268 U.S. 510 (1925), argued 16–17 Mar. 1925, decided 1 June 1925 by vote of 9 to 0; McReynolds for the Court. In 1922, the voters of Oregon adopted an initiative requiring nearly every parent to send a child between the ages of eight and sixteen to public school. The statute was unique, and the initiative campaign was organized primarily by the Ku Klux Klan and the Oregon Scottish Rite Masons. It was the product of post-World War I fears about Bolshevism and the influx of aliens. Supporters urged that the separation of children of different religions in private schools would cause dissension and discord. Anti-Catholicism also played a major role in the campaign.
A three-judge federal district court declared that the Oregon initiative violated the Due Process Clause of the Fourteenth Amendment and issued an interlocutory injunction restraining the defendants from enforcing the law. The Supreme Court affirmed. Relying on principles of substantive due process, the Court held that under the doctrine of *Meyer v. Nebraska (1925) the Oregon initiative unreasonably interfered with the liberty of parents and guardians to direct the education and upbringing of their children and that this interference with the schools threatened the destruction of the plaintiffs’ businesses and property. The Court indicated, however, that the states have the power to require attendance at “some school” and to regulate all schools to ensure that “certain studies plainly essential to good citizenship … be taught … and that nothing be taught which is manifestly inimical to the public welfare” (p. 534).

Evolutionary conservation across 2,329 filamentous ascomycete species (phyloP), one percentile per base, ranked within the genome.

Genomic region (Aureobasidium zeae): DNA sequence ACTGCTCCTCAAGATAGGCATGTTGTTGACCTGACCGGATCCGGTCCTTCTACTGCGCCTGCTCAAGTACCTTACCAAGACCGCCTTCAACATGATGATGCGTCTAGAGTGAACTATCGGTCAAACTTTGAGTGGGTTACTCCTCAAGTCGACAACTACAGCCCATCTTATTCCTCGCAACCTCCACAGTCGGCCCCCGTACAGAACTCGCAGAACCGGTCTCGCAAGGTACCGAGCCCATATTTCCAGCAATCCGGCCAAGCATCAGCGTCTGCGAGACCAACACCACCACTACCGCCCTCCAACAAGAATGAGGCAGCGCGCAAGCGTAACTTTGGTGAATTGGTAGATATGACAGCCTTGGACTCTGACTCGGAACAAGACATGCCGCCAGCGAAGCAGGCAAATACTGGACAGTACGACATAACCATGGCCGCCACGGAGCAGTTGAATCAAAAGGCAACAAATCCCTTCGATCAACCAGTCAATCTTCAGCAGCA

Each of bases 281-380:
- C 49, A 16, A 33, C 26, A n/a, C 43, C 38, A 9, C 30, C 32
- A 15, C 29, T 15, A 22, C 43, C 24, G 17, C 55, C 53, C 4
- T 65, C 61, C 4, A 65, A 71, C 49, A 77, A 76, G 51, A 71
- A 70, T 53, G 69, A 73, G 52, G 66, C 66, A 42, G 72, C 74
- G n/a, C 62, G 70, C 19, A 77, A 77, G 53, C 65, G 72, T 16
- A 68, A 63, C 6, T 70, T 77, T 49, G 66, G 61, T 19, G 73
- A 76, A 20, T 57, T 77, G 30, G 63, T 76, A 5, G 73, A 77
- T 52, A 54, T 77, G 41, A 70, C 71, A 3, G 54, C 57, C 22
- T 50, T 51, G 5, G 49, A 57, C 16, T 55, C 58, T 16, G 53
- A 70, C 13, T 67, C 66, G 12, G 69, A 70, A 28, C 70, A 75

The Pierce Court could have adopted any of three standards. First, it could simply have upheld the power of the states to compel attendance at public schools. Second, it might have determined that any compulsory education law violates the liberty of parents to control the education of their children. The standard actually adopted by the Court—the third choice—is that the states may compel attendance at some school, but the parents have a constitutional right to choose between public and private schools. This “Pierce compromise” recognizes that the state has a legitimate interest in socializing the young to citizenship and other virtues, but it denies the state a monopoly over education: “The fundamental theory of liberty … excludes any general power of the State to standardize its children by forcing them to accept instruction from public teachers only” (p. 535).
Despite its reliance on now-repudiated doctrines of substantive due process in the economic sphere, Pierce has never been overruled and is in fact frequently cited with favor. The modern constitutional basis for the decision is sharply debated. Board of Education v. Allen (1968) treated Pierce as a decision based on the free exercise of religion. This position poses difficulties because one of the petitioners in Pierce was not a sectarian school, and because the religion clauses of the First Amendment were not made applicable to the states until Cantwell v. Connecticut (1940). Others see Pierce as involving the fundamental right of parents (not explicitly protected by the Constitution) to raise their children, or as a check on the power of government to indoctrinate children, thereby protecting the personal autonomy essential to freedom of expression. But whatever its rationale, Pierce appears to be a permanent feature of American constitutional culture.